FORMER Conservative Party co-treasurer Peter Cruddas has spoken out against his treatment by the Tories after winning his High Court libel action over allegations of corruption.
Mr Cruddas told how he was “cut off” by the party and “made to feel like an outcast” by the Prime Minister, after the Sunday Times reported that he was charging £250,000 to meet David Cameron.
He was yesterday supported by the judge in the case, Mr Justice Tugendhat, who said Mr Cameron had subjected his former Conservative colleague to a “public humiliation”.
The High Court found the newspaper had falsely alleged that Mr Cruddas was charging £250,000 to meet David Cameron. The court also awarded him £180,000 in damages and ordered the newspaper to pay £500,000 in costs.
In his judgment, Mr Justice Tugendhat said Mr Cruddas had been subjected to a “massive public humiliation” by the Prime Minister, when Mr Cameron said in a speech in the wake of the newspaper report that what he had said was “completely unacceptable and wrong”.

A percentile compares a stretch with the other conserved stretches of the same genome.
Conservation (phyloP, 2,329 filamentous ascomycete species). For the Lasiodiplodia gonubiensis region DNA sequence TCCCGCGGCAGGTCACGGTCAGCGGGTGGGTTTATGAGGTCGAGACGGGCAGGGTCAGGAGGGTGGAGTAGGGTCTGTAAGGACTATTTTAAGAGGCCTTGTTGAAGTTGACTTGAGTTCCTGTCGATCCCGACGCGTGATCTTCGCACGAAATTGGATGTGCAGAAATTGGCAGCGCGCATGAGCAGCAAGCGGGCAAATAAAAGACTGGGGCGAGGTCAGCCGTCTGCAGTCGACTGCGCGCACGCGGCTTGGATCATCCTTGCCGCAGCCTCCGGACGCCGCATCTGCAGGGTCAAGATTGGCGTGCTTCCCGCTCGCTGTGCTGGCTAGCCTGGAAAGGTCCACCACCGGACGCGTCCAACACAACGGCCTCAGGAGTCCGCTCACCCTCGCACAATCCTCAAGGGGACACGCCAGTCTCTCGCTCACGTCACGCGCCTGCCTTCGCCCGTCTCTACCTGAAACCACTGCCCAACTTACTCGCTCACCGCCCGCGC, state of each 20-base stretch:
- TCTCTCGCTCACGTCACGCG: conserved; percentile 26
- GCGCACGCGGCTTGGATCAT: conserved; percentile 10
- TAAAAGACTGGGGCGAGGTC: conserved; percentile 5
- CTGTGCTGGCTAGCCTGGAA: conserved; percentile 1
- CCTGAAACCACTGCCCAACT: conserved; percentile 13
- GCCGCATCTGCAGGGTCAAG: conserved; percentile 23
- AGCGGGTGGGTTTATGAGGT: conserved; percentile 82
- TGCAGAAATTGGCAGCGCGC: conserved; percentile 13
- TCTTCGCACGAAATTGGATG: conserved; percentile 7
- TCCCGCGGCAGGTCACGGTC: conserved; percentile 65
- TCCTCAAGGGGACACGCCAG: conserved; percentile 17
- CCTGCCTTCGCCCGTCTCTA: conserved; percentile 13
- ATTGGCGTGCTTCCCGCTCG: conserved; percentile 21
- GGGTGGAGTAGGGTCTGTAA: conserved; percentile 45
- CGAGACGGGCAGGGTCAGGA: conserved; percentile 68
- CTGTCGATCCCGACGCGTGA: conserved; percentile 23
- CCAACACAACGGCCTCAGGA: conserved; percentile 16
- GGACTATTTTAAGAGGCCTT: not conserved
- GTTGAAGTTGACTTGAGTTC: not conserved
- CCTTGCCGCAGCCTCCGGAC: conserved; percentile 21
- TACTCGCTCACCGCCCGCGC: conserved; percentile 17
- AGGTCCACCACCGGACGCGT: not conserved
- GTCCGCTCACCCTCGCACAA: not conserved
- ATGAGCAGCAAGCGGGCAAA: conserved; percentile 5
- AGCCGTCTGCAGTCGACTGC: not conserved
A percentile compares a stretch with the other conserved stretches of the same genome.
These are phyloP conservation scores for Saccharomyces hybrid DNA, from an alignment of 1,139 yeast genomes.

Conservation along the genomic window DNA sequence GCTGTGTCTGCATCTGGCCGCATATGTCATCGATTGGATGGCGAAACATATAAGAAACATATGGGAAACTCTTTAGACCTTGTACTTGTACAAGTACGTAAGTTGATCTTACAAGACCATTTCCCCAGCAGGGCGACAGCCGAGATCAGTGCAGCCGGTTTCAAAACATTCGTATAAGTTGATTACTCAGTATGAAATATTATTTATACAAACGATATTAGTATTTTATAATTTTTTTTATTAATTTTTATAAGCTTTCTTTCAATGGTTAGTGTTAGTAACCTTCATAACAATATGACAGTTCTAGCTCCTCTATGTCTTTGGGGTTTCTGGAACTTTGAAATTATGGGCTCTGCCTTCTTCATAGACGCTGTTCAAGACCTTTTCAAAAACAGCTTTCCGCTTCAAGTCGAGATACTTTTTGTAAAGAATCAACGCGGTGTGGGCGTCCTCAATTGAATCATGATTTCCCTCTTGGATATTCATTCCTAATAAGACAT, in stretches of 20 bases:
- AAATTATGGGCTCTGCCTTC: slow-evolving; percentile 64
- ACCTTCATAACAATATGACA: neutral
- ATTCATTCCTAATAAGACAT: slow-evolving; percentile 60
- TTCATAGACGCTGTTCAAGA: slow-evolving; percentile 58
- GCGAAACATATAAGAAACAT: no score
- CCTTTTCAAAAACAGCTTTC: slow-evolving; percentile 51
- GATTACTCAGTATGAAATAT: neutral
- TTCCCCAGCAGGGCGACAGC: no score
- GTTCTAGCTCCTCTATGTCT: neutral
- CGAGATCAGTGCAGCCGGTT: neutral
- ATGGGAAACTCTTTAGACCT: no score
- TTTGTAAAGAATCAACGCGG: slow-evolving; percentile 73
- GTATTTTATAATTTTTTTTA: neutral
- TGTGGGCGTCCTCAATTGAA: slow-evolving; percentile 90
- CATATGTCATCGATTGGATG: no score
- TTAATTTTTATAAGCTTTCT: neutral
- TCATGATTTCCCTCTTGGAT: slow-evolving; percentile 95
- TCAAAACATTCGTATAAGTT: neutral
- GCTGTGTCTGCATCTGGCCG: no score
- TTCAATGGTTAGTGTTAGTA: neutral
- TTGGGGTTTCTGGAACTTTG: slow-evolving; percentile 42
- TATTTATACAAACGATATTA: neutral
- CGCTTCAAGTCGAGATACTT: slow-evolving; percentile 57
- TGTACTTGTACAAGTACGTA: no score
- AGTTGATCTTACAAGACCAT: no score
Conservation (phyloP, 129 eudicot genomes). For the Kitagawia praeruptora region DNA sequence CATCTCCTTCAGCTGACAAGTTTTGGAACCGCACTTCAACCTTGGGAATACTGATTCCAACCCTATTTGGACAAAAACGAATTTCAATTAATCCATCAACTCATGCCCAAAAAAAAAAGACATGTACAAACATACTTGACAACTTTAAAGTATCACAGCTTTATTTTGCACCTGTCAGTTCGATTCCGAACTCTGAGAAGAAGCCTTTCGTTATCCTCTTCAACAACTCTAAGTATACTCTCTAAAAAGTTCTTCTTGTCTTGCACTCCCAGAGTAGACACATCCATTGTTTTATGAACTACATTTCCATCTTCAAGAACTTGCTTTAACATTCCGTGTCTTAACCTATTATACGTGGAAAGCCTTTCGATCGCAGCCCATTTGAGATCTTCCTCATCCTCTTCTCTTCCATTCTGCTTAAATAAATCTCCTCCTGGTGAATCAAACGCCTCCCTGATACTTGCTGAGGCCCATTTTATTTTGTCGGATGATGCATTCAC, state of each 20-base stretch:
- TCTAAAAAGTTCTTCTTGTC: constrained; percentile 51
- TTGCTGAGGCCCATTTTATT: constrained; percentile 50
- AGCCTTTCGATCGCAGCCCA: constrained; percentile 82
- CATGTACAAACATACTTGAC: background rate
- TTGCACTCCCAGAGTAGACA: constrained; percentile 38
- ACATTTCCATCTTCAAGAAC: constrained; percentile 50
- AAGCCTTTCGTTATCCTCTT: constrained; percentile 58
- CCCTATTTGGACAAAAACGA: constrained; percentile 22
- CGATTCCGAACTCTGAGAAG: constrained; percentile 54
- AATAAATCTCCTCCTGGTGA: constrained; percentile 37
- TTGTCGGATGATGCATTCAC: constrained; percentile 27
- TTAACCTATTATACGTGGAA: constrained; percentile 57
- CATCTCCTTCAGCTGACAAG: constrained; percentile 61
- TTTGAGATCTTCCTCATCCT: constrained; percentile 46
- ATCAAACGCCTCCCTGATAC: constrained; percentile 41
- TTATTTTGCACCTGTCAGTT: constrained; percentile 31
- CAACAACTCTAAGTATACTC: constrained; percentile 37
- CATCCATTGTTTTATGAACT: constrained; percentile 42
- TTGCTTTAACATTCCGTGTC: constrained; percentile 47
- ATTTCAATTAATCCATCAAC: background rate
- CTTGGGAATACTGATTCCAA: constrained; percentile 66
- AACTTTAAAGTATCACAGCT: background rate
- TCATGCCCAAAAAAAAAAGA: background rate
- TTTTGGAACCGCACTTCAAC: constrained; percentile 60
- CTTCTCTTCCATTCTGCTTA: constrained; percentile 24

“The Prime Minister did not know what Mr Cruddas had said. This speech by the Prime Minister was a massive public humiliation for Mr Cruddas,” said the judge in his finding.
Speaking after ruling, Mr Cruddas, 59, said: “My world was turned upside-down when that article was published. I remember vividly having to walk into my offices the day after the article was published and face 500 of my staff. It was humiliating.
“The Conservative Party cut me off within two hours of the story breaking and did not want to hear my side of the story.
“I was made to feel like an outcast as the Prime Minister and the party lined up to criticise me on television and radio. This hurt me immensely and further damaged my reputation.”
A Tory spokesman suggested there would be no formal apology, saying: “We are pleased Peter Cruddas has won this case and can put this matter to rest.”